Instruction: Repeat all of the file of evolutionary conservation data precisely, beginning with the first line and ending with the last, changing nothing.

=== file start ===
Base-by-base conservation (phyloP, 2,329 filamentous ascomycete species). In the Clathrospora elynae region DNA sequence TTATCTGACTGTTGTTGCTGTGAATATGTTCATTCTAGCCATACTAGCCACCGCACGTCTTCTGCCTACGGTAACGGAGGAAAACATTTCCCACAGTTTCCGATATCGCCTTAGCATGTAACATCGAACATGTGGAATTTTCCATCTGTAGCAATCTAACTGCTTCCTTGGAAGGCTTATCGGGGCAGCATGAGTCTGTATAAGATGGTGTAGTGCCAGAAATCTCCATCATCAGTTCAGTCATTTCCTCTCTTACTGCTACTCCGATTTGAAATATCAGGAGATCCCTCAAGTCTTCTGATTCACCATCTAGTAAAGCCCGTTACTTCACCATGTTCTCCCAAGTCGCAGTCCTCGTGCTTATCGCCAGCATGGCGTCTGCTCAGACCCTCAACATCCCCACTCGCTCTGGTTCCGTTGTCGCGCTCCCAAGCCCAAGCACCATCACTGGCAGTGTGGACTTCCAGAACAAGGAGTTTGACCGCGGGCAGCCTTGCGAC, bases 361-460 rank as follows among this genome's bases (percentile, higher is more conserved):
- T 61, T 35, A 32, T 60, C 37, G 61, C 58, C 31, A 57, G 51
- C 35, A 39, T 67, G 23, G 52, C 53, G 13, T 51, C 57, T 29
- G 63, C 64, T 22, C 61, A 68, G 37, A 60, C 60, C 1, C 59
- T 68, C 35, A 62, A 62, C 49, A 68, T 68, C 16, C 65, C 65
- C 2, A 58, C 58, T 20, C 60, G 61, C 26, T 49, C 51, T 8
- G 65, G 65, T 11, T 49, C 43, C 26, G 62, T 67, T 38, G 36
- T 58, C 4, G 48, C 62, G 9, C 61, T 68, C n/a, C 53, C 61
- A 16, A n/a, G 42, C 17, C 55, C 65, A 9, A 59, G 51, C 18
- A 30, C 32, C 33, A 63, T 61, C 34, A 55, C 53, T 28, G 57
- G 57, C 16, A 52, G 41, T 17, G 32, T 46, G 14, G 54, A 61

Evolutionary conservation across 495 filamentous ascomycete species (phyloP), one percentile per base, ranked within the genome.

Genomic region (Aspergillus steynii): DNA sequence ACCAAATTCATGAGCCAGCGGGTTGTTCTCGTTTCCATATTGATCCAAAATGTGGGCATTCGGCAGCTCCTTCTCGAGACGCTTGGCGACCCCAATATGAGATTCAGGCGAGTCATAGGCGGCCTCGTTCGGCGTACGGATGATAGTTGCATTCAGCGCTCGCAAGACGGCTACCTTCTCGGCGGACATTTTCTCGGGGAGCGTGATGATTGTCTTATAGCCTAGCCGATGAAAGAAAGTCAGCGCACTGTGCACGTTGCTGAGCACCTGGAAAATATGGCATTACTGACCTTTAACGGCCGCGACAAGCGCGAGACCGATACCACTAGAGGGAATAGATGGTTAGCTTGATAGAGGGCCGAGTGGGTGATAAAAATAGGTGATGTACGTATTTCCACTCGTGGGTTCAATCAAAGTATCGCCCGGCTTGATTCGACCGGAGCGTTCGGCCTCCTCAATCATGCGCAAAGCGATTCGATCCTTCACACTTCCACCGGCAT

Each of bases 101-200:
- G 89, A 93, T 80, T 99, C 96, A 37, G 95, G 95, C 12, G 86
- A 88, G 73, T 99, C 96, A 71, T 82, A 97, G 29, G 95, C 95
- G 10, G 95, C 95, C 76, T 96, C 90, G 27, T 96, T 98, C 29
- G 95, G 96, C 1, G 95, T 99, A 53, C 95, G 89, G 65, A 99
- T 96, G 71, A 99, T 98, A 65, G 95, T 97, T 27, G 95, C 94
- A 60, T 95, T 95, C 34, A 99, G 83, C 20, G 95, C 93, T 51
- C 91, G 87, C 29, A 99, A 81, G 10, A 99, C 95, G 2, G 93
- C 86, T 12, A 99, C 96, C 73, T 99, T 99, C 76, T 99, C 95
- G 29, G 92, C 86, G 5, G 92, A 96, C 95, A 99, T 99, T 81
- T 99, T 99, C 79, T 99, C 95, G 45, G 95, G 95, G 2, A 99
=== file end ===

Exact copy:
Base-by-base conservation (phyloP, 2,329 filamentous ascomycete species). In the Clathrospora elynae region DNA sequence TTATCTGACTGTTGTTGCTGTGAATATGTTCATTCTAGCCATACTAGCCACCGCACGTCTTCTGCCTACGGTAACGGAGGAAAACATTTCCCACAGTTTCCGATATCGCCTTAGCATGTAACATCGAACATGTGGAATTTTCCATCTGTAGCAATCTAACTGCTTCCTTGGAAGGCTTATCGGGGCAGCATGAGTCTGTATAAGATGGTGTAGTGCCAGAAATCTCCATCATCAGTTCAGTCATTTCCTCTCTTACTGCTACTCCGATTTGAAATATCAGGAGATCCCTCAAGTCTTCTGATTCACCATCTAGTAAAGCCCGTTACTTCACCATGTTCTCCCAAGTCGCAGTCCTCGTGCTTATCGCCAGCATGGCGTCTGCTCAGACCCTCAACATCCCCACTCGCTCTGGTTCCGTTGTCGCGCTCCCAAGCCCAAGCACCATCACTGGCAGTGTGGACTTCCAGAACAAGGAGTTTGACCGCGGGCAGCCTTGCGAC, bases 361-460 rank as follows among this genome's bases (percentile, higher is more conserved):
- T 61, T 35, A 32, T 60, C 37, G 61, C 58, C 31, A 57, G 51
- C 35, A 39, T 67, G 23, G 52, C 53, G 13, T 51, C 57, T 29
- G 63, C 64, T 22, C 61, A 68, G 37, A 60, C 60, C 1, C 59
- T 68, C 35, A 62, A 62, C 49, A 68, T 68, C 16, C 65, C 65
- C 2, A 58, C 58, T 20, C 60, G 61, C 26, T 49, C 51, T 8
- G 65, G 65, T 11, T 49, C 43, C 26, G 62, T 67, T 38, G 36
- T 58, C 4, G 48, C 62, G 9, C 61, T 68, C n/a, C 53, C 61
- A 16, A n/a, G 42, C 17, C 55, C 65, A 9, A 59, G 51, C 18
- A 30, C 32, C 33, A 63, T 61, C 34, A 55, C 53, T 28, G 57
- G 57, C 16, A 52, G 41, T 17, G 32, T 46, G 14, G 54, A 61

Evolutionary conservation across 495 filamentous ascomycete species (phyloP), one percentile per base, ranked within the genome.

Genomic region (Aspergillus steynii): DNA sequence ACCAAATTCATGAGCCAGCGGGTTGTTCTCGTTTCCATATTGATCCAAAATGTGGGCATTCGGCAGCTCCTTCTCGAGACGCTTGGCGACCCCAATATGAGATTCAGGCGAGTCATAGGCGGCCTCGTTCGGCGTACGGATGATAGTTGCATTCAGCGCTCGCAAGACGGCTACCTTCTCGGCGGACATTTTCTCGGGGAGCGTGATGATTGTCTTATAGCCTAGCCGATGAAAGAAAGTCAGCGCACTGTGCACGTTGCTGAGCACCTGGAAAATATGGCATTACTGACCTTTAACGGCCGCGACAAGCGCGAGACCGATACCACTAGAGGGAATAGATGGTTAGCTTGATAGAGGGCCGAGTGGGTGATAAAAATAGGTGATGTACGTATTTCCACTCGTGGGTTCAATCAAAGTATCGCCCGGCTTGATTCGACCGGAGCGTTCGGCCTCCTCAATCATGCGCAAAGCGATTCGATCCTTCACACTTCCACCGGCAT

Each of bases 101-200:
- G 89, A 93, T 80, T 99, C 96, A 37, G 95, G 95, C 12, G 86
- A 88, G 73, T 99, C 96, A 71, T 82, A 97, G 29, G 95, C 95
- G 10, G 95, C 95, C 76, T 96, C 90, G 27, T 96, T 98, C 29
- G 95, G 96, C 1, G 95, T 99, A 53, C 95, G 89, G 65, A 99
- T 96, G 71, A 99, T 98, A 65, G 95, T 97, T 27, G 95, C 94
- A 60, T 95, T 95, C 34, A 99, G 83, C 20, G 95, C 93, T 51
- C 91, G 87, C 29, A 99, A 81, G 10, A 99, C 95, G 2, G 93
- C 86, T 12, A 99, C 96, C 73, T 99, T 99, C 76, T 99, C 95
- G 29, G 92, C 86, G 5, G 92, A 96, C 95, A 99, T 99, T 81
- T 99, T 99, C 79, T 99, C 95, G 45, G 95, G 95, G 2, A 99